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The Power of One

The Power of One


It was during a UN-fact finding mission into the Baucau District that Laurentino Guterres, who was acting as an interpreter for several UN bodies leading up to Timor-Leste’s official independence, met a blind woman who ran her own business.

He began organising regular group meetings of people with a disability, with the blind woman as the key spokesperson. Two decades later, that group has grown to over 250 disabled people across 13 remote villages, and now employs six locals.

Children learning braille from Dili University students at the Katilosa School for Disabled in Bacau Timor Leste.

The Katilosa Community Centre for the Disabled is one of three Mercy Works projects in Timor-Leste. Run in partnership with the Australian Marist Solidarity (AMS), this local NGO supports children, youth and adults with a disability with a goal of good health, quality education and reducing inequalities.

The centre provides physiotherapy, assessments, referrals, and support as well as an Inclusive Education program for children and adults unable to attend their local schools. Despite the centre having to adapt in Covid to a full outreach support model, 97 children and adults were still delivered services.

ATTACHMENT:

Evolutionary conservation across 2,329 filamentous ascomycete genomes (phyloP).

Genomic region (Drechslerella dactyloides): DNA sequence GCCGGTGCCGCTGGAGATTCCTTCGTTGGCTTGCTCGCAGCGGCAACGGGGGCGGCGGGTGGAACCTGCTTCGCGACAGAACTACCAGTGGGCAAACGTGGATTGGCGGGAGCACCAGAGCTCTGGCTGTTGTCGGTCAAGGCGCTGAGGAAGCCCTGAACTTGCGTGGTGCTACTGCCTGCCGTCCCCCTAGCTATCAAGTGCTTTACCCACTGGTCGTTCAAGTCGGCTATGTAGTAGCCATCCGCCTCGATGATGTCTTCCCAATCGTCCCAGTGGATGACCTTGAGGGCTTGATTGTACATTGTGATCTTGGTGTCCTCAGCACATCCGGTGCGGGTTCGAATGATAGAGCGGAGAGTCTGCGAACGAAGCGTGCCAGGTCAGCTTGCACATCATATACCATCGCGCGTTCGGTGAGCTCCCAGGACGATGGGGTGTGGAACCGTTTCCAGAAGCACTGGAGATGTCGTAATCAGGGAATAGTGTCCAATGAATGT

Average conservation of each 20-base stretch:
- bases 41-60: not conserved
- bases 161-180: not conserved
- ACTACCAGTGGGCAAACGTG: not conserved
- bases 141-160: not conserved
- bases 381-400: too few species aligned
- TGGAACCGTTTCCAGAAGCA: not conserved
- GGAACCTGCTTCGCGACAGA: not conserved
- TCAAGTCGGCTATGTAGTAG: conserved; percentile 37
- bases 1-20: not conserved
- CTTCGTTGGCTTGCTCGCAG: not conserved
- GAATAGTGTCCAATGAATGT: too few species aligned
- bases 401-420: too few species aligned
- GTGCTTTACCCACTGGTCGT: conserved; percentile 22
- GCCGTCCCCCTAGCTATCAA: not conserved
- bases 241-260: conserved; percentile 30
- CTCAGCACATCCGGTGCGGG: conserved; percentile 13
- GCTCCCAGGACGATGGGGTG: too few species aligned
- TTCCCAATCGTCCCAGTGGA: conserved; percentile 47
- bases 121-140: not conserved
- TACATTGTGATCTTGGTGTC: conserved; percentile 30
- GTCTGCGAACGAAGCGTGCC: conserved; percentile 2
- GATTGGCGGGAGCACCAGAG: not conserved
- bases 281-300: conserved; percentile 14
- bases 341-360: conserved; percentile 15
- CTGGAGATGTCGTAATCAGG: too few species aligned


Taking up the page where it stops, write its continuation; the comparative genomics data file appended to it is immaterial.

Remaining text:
Staff visited the homes of the disabled and carried out at-home therapy, teaching families how to do self-therapy in between scheduled visits, as well as Covid safety sessions and distributing school equipment.

And in further good news, students from Dili University are now helping in the centre, teaching visually impaired students Braille and how to communicate. According to Laurentino the children have made “remarkable progress in just a few days”.

“They are keen to learn this form of communication,” he says.

Brother Paul Gilchrist, who was able to visit the centre in November, also observed a music and maths lesson taking place at the centre.

One of the wonderful aspects of Katilosa is that it employs people with disabilities as well as helping others with disabilities prepare for work. This in turn reduces inequalities and increases public awareness as people with disabilities often face discrimination in Timor-Leste. In a visit in January of this year, AMS staff reported local community members explain how Katilosa was helping them understand and accept people with a disability.


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